The Successful Woman
Despite the deluge of repetitive bashing, she’s not at all jaded by her celebrity status, perhaps because she herself hasn’t lost the capacity to be starstruck (pun intended). In a 2019 vlog, she giddily approached Dingdong Dantes, who was a full three heads taller than her, and handed him a boxed Darna Funkopop for Marian Rivera to sign. That vlog was a tour of the GMA Studio, and she took her cameraman around, showing off the bleachers, the dressing rooms, and the stage’s wings. She conducted the tour with the very game, helpful liveliness of a university freshman taking her younger siblings around her campus, motivating them and cheering them on because they were gunning to get accepted one day, too. You get the sense she recognizes what it’s like to not be an artista, which makes her value her status all the more. You get the sense that she wants to welcome you into her world.
And therein lies one of Kris’ most captivating traits. We’re used to the narratives of celebrities formalizing their own stardom by admitting that they don’t like the spotlight, and actually never did—that the fame was just a bonus to the art-making, and that they secretly detested glamour all along. As if to be real star, you had to resist the game. Of course, there is nothing wrong with this—it’s just that Kris offers such a different perspective in unapologetically playing the game and cherishing her fame. “Ayoko mawala sakin yung fame. Hanggang ngayon, naa-appreciate ko pa na nare-recognizeako ng mga tao, na naaalala nila yung mga ginagawa ko before. Gusto ko pa rin ‘yung attention na ‘yun—nae-enjoy ko pa rin siya. Mas nalulungkot nga ako pag hindi nila ako nakikilala. Or parang, ‘Sino yung Kris Bernal?’ Doon ako nalulungkot,” she laughed. ”Oo! Nalulungkot ako pag di sila sure kung ako yun. Kasi ibig sabihin ay, hindi ko pa rin na-reach talaga yung what I want in life. Nandun pa rin ako na gusto ko pa rin sumikat pa.”
Her upcoming newlywed status, she said, will not make her lay low on her quest for even bigger stardom. She already gave Perry the heads up that she’ll be going to tapings, and that she might not come home some nights. When I asked her if she ever dreamt of quitting social media one day, she firmly shook her head before I had finished my sentence: “Madaldal akong tao, gusto ko na shini-share ko ang lahat. At tsaka sabi ko nga, gusto ko yung perks ng fame,” she said smilingly.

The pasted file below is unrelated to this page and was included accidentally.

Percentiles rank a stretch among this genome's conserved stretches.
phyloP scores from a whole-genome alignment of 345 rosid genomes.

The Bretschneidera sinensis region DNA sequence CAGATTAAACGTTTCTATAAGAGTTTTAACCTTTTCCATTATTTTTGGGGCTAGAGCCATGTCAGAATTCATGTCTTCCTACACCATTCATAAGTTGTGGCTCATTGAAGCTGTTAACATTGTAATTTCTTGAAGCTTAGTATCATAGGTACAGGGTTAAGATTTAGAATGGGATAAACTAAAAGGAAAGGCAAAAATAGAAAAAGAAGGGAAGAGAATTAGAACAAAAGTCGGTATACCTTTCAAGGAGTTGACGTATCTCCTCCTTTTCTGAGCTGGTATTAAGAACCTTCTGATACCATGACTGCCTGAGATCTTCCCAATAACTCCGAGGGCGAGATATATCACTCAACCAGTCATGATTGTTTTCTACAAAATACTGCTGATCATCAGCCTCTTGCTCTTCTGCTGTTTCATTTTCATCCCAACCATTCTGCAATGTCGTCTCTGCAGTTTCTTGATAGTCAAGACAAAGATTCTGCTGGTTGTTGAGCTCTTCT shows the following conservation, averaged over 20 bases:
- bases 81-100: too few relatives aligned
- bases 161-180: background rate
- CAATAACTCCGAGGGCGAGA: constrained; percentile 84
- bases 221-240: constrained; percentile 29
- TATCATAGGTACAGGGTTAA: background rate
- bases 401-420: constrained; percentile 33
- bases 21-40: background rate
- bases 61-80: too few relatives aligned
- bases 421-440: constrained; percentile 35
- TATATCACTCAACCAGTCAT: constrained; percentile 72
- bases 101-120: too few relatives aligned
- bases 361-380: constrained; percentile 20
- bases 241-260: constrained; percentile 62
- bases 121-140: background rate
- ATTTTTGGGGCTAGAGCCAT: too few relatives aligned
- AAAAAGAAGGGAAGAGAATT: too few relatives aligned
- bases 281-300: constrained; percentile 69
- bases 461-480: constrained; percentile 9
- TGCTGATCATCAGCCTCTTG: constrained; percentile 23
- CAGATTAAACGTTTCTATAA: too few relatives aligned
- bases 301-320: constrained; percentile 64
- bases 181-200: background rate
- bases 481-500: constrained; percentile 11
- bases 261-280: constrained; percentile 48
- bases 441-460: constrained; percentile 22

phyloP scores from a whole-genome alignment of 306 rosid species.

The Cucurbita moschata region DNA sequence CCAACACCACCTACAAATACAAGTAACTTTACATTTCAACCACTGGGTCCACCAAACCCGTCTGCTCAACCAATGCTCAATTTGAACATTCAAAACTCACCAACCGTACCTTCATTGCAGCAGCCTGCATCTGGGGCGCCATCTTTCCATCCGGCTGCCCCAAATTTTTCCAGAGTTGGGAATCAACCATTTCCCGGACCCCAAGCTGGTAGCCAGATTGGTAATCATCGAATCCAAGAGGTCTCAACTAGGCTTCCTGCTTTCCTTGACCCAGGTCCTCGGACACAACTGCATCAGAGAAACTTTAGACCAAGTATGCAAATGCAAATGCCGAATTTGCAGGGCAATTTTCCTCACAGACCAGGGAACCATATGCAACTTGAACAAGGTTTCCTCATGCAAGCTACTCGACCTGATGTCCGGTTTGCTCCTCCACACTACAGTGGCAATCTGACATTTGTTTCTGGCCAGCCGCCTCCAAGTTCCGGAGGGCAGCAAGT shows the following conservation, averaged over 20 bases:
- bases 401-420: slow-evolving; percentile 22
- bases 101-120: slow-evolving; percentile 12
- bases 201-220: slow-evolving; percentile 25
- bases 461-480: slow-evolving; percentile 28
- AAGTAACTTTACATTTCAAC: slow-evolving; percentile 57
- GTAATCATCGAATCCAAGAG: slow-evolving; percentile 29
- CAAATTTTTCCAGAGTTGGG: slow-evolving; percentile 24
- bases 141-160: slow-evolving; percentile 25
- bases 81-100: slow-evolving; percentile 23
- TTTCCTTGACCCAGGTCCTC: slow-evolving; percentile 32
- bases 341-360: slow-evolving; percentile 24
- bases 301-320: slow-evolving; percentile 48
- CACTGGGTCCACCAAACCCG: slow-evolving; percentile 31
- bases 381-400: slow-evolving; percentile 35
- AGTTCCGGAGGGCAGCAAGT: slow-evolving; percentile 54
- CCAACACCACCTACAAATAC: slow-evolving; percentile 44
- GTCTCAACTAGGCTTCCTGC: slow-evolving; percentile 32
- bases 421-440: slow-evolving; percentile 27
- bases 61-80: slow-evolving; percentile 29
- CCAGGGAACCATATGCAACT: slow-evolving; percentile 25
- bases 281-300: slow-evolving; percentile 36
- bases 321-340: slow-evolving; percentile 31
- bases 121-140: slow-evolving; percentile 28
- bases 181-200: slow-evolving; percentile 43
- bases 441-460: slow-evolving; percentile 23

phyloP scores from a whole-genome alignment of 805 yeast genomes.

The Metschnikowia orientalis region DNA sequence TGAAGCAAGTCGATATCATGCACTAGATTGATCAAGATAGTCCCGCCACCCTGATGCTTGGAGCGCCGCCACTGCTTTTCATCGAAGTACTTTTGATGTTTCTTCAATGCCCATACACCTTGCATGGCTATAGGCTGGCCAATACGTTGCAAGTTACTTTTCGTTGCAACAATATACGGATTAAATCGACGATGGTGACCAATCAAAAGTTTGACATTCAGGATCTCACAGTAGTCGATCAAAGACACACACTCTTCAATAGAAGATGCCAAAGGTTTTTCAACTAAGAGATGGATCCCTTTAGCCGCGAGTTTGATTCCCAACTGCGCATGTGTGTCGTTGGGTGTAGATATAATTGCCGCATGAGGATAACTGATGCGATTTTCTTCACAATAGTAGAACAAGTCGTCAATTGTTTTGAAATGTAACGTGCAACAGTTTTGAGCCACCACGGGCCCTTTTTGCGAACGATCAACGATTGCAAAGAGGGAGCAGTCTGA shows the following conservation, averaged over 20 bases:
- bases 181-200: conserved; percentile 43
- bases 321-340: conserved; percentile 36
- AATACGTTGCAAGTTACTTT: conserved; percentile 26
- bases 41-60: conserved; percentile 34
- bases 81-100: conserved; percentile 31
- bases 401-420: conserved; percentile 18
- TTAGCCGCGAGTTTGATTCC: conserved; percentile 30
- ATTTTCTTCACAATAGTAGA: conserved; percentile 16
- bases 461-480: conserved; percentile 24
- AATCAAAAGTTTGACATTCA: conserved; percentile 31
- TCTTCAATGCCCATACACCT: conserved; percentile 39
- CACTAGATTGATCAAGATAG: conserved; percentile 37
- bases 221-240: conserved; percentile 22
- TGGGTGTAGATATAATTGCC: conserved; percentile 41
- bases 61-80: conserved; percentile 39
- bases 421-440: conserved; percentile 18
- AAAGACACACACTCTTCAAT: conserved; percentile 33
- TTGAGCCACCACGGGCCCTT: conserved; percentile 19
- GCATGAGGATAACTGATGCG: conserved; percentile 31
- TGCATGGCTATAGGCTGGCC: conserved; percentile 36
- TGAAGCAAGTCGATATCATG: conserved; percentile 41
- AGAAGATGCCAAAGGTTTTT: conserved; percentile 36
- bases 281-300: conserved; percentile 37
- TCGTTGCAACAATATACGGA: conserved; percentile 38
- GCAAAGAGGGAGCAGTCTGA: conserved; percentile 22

To cap it all off, I asked her what being successful meant to her. She thought about it long and hard and struggled with stringing the words together, and slowly volunteered some phrases in uptalk. "Ang lawak kasi!"
“For me siguro...hmmm. Success is being content with what you have already achieved, whether it’s big or small? And it's about appreciating what you already have,” she began.
“Alam mo naman tayo. Gusto natin better, better, better. Gusto natin more, more, more, more. Andaming struggles pag marami kang gusto in life. Pero for me...appreciative ako sa mga dumadating sa'kin. Tama ba?” she laughed nervously. “Parang ganoon. You’re still trying, still pursuing to be your best version.”
Produced and styled by Maura Rodriguez
Photographed by Andrea Beldua
Art Direction by Bacs Arcebal
Beauty Direction by Nicole Arcano
Co-produced by Sofia De Aros
Makeup by Mikka Marcaida
Hair by Mong Amado
Set Design by Aren Dale Santos of ADSET Production
Words by Sofia De Aros
*All shoot attendees were tested and were negative of COVID-19 at the time of the production. Safety protocols and social distancing were implemented during the photo shoot.
*Disclaimer: No animals were hurt in the production of this shoot.